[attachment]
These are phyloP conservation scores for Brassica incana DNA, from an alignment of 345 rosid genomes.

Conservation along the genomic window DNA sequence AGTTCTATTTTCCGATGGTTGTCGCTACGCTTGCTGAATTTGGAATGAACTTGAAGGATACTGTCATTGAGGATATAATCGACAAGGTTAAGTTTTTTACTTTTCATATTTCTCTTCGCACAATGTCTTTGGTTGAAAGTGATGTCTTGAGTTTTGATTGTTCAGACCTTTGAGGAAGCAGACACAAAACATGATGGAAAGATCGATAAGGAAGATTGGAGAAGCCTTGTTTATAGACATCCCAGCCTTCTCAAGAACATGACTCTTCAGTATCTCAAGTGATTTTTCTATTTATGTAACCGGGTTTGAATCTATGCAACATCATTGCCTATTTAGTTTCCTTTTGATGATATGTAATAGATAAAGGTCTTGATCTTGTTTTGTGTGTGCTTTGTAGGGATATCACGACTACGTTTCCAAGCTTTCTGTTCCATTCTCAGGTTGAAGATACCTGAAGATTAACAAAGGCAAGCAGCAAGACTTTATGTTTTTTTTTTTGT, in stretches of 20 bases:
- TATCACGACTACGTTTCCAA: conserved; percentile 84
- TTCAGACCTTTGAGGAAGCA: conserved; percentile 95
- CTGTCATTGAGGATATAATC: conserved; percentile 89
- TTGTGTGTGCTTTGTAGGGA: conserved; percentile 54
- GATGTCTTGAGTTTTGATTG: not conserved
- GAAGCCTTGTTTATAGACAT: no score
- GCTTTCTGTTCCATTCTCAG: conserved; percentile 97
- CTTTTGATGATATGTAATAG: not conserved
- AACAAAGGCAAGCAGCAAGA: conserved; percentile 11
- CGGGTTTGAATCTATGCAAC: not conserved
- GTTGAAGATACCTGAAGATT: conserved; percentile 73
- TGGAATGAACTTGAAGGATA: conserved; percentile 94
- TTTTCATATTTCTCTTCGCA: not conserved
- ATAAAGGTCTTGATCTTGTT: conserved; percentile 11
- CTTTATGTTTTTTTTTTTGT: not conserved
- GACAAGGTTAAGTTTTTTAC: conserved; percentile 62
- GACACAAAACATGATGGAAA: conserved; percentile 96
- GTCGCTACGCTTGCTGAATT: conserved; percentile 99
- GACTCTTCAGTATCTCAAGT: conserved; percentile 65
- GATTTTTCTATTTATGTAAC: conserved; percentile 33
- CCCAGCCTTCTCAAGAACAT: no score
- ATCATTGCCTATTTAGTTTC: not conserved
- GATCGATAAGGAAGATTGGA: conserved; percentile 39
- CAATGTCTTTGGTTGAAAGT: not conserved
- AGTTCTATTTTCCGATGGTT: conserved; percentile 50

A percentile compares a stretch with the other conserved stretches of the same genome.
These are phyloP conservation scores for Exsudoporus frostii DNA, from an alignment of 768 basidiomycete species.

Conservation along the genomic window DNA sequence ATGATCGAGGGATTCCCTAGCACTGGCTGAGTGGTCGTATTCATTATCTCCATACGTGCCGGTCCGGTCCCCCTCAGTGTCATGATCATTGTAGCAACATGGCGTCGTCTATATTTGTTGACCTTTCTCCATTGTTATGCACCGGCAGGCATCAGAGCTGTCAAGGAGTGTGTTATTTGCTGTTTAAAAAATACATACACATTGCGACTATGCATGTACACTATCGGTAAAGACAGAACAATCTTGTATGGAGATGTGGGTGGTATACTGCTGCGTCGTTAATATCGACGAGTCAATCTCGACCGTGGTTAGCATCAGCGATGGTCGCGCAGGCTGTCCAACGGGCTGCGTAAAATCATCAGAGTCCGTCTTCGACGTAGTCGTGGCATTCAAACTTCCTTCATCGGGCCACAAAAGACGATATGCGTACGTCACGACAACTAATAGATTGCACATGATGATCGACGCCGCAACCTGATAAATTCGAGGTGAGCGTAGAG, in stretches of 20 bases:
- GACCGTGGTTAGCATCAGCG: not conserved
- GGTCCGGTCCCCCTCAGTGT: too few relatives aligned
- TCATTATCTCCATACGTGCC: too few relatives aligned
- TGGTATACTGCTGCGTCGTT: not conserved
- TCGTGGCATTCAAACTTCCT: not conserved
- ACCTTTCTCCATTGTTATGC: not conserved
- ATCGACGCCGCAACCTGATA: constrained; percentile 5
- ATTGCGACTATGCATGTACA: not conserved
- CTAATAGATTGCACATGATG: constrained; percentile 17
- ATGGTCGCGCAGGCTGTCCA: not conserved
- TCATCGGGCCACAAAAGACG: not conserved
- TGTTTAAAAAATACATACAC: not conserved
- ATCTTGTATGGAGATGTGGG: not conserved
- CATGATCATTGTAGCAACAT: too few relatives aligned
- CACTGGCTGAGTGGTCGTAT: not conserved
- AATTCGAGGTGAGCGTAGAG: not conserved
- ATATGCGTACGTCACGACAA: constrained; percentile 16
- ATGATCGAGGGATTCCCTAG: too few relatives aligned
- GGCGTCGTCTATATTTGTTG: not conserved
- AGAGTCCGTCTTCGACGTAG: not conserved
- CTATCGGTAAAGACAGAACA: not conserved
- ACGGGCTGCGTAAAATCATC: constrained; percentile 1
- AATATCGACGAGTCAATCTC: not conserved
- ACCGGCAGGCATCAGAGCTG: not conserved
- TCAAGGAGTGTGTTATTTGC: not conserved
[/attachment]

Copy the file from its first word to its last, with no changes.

These are phyloP conservation scores for Brassica incana DNA, from an alignment of 345 rosid genomes.

Conservation along the genomic window DNA sequence AGTTCTATTTTCCGATGGTTGTCGCTACGCTTGCTGAATTTGGAATGAACTTGAAGGATACTGTCATTGAGGATATAATCGACAAGGTTAAGTTTTTTACTTTTCATATTTCTCTTCGCACAATGTCTTTGGTTGAAAGTGATGTCTTGAGTTTTGATTGTTCAGACCTTTGAGGAAGCAGACACAAAACATGATGGAAAGATCGATAAGGAAGATTGGAGAAGCCTTGTTTATAGACATCCCAGCCTTCTCAAGAACATGACTCTTCAGTATCTCAAGTGATTTTTCTATTTATGTAACCGGGTTTGAATCTATGCAACATCATTGCCTATTTAGTTTCCTTTTGATGATATGTAATAGATAAAGGTCTTGATCTTGTTTTGTGTGTGCTTTGTAGGGATATCACGACTACGTTTCCAAGCTTTCTGTTCCATTCTCAGGTTGAAGATACCTGAAGATTAACAAAGGCAAGCAGCAAGACTTTATGTTTTTTTTTTTGT, in stretches of 20 bases:
- TATCACGACTACGTTTCCAA: conserved; percentile 84
- TTCAGACCTTTGAGGAAGCA: conserved; percentile 95
- CTGTCATTGAGGATATAATC: conserved; percentile 89
- TTGTGTGTGCTTTGTAGGGA: conserved; percentile 54
- GATGTCTTGAGTTTTGATTG: not conserved
- GAAGCCTTGTTTATAGACAT: no score
- GCTTTCTGTTCCATTCTCAG: conserved; percentile 97
- CTTTTGATGATATGTAATAG: not conserved
- AACAAAGGCAAGCAGCAAGA: conserved; percentile 11
- CGGGTTTGAATCTATGCAAC: not conserved
- GTTGAAGATACCTGAAGATT: conserved; percentile 73
- TGGAATGAACTTGAAGGATA: conserved; percentile 94
- TTTTCATATTTCTCTTCGCA: not conserved
- ATAAAGGTCTTGATCTTGTT: conserved; percentile 11
- CTTTATGTTTTTTTTTTTGT: not conserved
- GACAAGGTTAAGTTTTTTAC: conserved; percentile 62
- GACACAAAACATGATGGAAA: conserved; percentile 96
- GTCGCTACGCTTGCTGAATT: conserved; percentile 99
- GACTCTTCAGTATCTCAAGT: conserved; percentile 65
- GATTTTTCTATTTATGTAAC: conserved; percentile 33
- CCCAGCCTTCTCAAGAACAT: no score
- ATCATTGCCTATTTAGTTTC: not conserved
- GATCGATAAGGAAGATTGGA: conserved; percentile 39
- CAATGTCTTTGGTTGAAAGT: not conserved
- AGTTCTATTTTCCGATGGTT: conserved; percentile 50

A percentile compares a stretch with the other conserved stretches of the same genome.
These are phyloP conservation scores for Exsudoporus frostii DNA, from an alignment of 768 basidiomycete species.

Conservation along the genomic window DNA sequence ATGATCGAGGGATTCCCTAGCACTGGCTGAGTGGTCGTATTCATTATCTCCATACGTGCCGGTCCGGTCCCCCTCAGTGTCATGATCATTGTAGCAACATGGCGTCGTCTATATTTGTTGACCTTTCTCCATTGTTATGCACCGGCAGGCATCAGAGCTGTCAAGGAGTGTGTTATTTGCTGTTTAAAAAATACATACACATTGCGACTATGCATGTACACTATCGGTAAAGACAGAACAATCTTGTATGGAGATGTGGGTGGTATACTGCTGCGTCGTTAATATCGACGAGTCAATCTCGACCGTGGTTAGCATCAGCGATGGTCGCGCAGGCTGTCCAACGGGCTGCGTAAAATCATCAGAGTCCGTCTTCGACGTAGTCGTGGCATTCAAACTTCCTTCATCGGGCCACAAAAGACGATATGCGTACGTCACGACAACTAATAGATTGCACATGATGATCGACGCCGCAACCTGATAAATTCGAGGTGAGCGTAGAG, in stretches of 20 bases:
- GACCGTGGTTAGCATCAGCG: not conserved
- GGTCCGGTCCCCCTCAGTGT: too few relatives aligned
- TCATTATCTCCATACGTGCC: too few relatives aligned
- TGGTATACTGCTGCGTCGTT: not conserved
- TCGTGGCATTCAAACTTCCT: not conserved
- ACCTTTCTCCATTGTTATGC: not conserved
- ATCGACGCCGCAACCTGATA: constrained; percentile 5
- ATTGCGACTATGCATGTACA: not conserved
- CTAATAGATTGCACATGATG: constrained; percentile 17
- ATGGTCGCGCAGGCTGTCCA: not conserved
- TCATCGGGCCACAAAAGACG: not conserved
- TGTTTAAAAAATACATACAC: not conserved
- ATCTTGTATGGAGATGTGGG: not conserved
- CATGATCATTGTAGCAACAT: too few relatives aligned
- CACTGGCTGAGTGGTCGTAT: not conserved
- AATTCGAGGTGAGCGTAGAG: not conserved
- ATATGCGTACGTCACGACAA: constrained; percentile 16
- ATGATCGAGGGATTCCCTAG: too few relatives aligned
- GGCGTCGTCTATATTTGTTG: not conserved
- AGAGTCCGTCTTCGACGTAG: not conserved
- CTATCGGTAAAGACAGAACA: not conserved
- ACGGGCTGCGTAAAATCATC: constrained; percentile 1
- AATATCGACGAGTCAATCTC: not conserved
- ACCGGCAGGCATCAGAGCTG: not conserved
- TCAAGGAGTGTGTTATTTGC: not conserved